Rong Lu is an associate professor of stem cell biology and regenerative medicine, biomedical engineering, medicine, and gerontology at USC. She joins George Shannon, faculty member and host of the podcast “Lessons in Lifespan Health” at the USC Davis School of Gerontology, to discuss her research into the complex and surprising behavior of individual blood stem cells and what it could mean for treating diseases associated with aging.
Quotes from this episode
On stem cells and what makes them so promising for medical research
Stem cells are the special cells in the body that can produce other type of cells. So in particular there are two type of stem cells, one called embryonic stem cells that only exist in the embryonic stages. And the other type of stem cells are called somatic stem cells that are also exist in adulthood. And these somatic stem cells can produce only a specific subset of the cell types in the body. For example, skin stem cells can only produce skin cells and blood stem cells can only produce blood and immune cells. But all the stem cells share the general special property called self-renewal and differentiation. So differentiation describes their ability to produce a different type of cells and self-renewal refers to their ability of making more of themselves over time and sustain the long-term differentiation and tissue regeneration.
On the ability of stem cells to regenerate as we age
…that’s what makes stem cells super special because they are the only long-lasting cells in the body that continuously regenerate and sustain the tissue. But over time, stem cells capacity in terms of self-renewal are reducing and therefore the tissue as homeostasis decline when the body ages.
On whether stem cells might offer protection against age-related immune decline
Sure. So over aging stem cells become less and less competent in producing immune cells. And, the hope is if we can maintain the stem cells capacity over time then we could make the stem cells offer the protection. Again, this is very much a research in progress and many research labs are working on this important question, including my own lab.
On the focus of research in her lab
In our lab, we’re interested in understanding how are individual stem cells different from each other and how different stem cells work together to maintain an overall balanced blood pool. And in particular, over aging, we want to understand how individual blood stem cells change during aging and how their change lead to the aging phenotype of the animal. And what we found is that there are a specific subset of blood stem cells that age, particularly faster than the others. And there’s also another group of stem cells that actually can change in the opposite way during aging and provide more immune cells and their presence really correlate with the delayed aging phenotype of the animal. So we’re very excited about this finding and we’re following up on this study using our bar coding tool to track these anti-aging stem cells and study what make them so special.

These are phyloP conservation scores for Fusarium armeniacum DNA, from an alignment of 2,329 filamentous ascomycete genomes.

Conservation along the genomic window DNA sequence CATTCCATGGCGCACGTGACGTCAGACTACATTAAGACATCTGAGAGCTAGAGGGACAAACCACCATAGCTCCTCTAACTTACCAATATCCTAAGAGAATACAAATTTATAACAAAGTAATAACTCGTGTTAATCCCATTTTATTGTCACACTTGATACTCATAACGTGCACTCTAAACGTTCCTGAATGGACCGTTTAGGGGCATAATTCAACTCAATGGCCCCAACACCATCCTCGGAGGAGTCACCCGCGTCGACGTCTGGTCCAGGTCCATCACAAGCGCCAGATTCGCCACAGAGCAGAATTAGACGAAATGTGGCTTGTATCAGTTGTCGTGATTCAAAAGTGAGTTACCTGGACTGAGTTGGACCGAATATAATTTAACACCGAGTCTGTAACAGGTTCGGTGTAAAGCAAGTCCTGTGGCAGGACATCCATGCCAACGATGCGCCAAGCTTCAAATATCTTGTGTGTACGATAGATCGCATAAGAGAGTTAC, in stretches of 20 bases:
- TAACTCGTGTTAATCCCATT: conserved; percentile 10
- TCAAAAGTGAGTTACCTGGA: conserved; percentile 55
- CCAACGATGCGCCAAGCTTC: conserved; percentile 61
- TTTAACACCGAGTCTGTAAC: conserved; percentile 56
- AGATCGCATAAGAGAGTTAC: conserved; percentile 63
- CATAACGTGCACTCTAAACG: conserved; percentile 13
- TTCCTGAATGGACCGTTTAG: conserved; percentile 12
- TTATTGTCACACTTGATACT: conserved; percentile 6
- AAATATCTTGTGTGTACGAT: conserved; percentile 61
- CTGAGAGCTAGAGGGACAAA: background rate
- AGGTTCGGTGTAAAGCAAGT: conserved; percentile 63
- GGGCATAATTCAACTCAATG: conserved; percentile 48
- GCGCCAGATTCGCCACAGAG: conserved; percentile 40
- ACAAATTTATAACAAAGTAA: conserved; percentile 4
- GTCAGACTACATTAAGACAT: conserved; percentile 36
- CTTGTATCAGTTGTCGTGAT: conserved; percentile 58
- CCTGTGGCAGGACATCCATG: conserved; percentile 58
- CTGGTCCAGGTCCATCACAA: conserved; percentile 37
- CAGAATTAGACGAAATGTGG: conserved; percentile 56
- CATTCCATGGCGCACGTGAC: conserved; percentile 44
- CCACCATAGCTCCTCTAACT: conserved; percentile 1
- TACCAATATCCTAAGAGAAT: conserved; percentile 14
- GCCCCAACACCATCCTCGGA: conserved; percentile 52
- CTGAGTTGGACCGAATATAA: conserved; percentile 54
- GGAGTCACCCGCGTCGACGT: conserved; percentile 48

On the development and use of a tool to label individual cells with unique “barcodes”
The barcoding tool was developed a couple of decades ago by several labs simultaneously. At that time they used the viral insertion site as a marker to track individual cells.
So about 10 to 20 years ago, high throughput sequencing technology started to emerge. And at that time, I started to combine the new capacity of this high throughput sequencing to quantify the cellular behavior at a single cell level. So instead of using viral insertion site, I provide a particular DNA barcode sequence into the virus and use that as a marker to track individual cells. And what this allow us is a high precise quantification of the cellular behavior and also the high throughput that is needed to track hundreds and thousands of stem cells in the body.
We can use this tool to study cancer cells and understand the heterogeneity among individual cancer cells. For example, a recent study from my group used it to track the primary acute lymphoblastic leukemia cells in xenograph mouse model. And what we found is that individual leukemia cells have different ability to grow to metastasize and to respond to the drug treatment. And we found that some cancer stem cells that are particularly resistant to drugs to drug treatment In particular, some leukemia cells that are particular resistant to chemotherapy treatment, exhibit distinct gene expression signature compared to others.
On gene expression signatures
The gene expression signature means these particular subset of cells express a distinct subset of genes that make them different and potentially may cause their specific drug response behavior. So these particular gene expression signature can allow us first to identify these cells and to detect whether these cells exists and whether the patient has the potential of resist chemotherapy. And secondly, these gene expression signature can also be potential drug treatment targets to allow us to particularly target these cancer or leukemia cells in the therapeutic treatment.
On future directions in aging research
So in the context of aging, we are very excited about our recent discovery of these anti-aging, uh, stem cells. And we would like to further understand how to activate these anti-aging behavior and how to expand their function in the animal. And we are also very excited about our discovery on the cellular heterogeneity in disease, in particular, in their response to chemo drug treatment. And we would like to further identify the potential functions of the gene expression signature that we discovered. In addition, we also want to understand whether the microenvironment of the stem cell play a role in terms of instructing their heterogeneous behavior.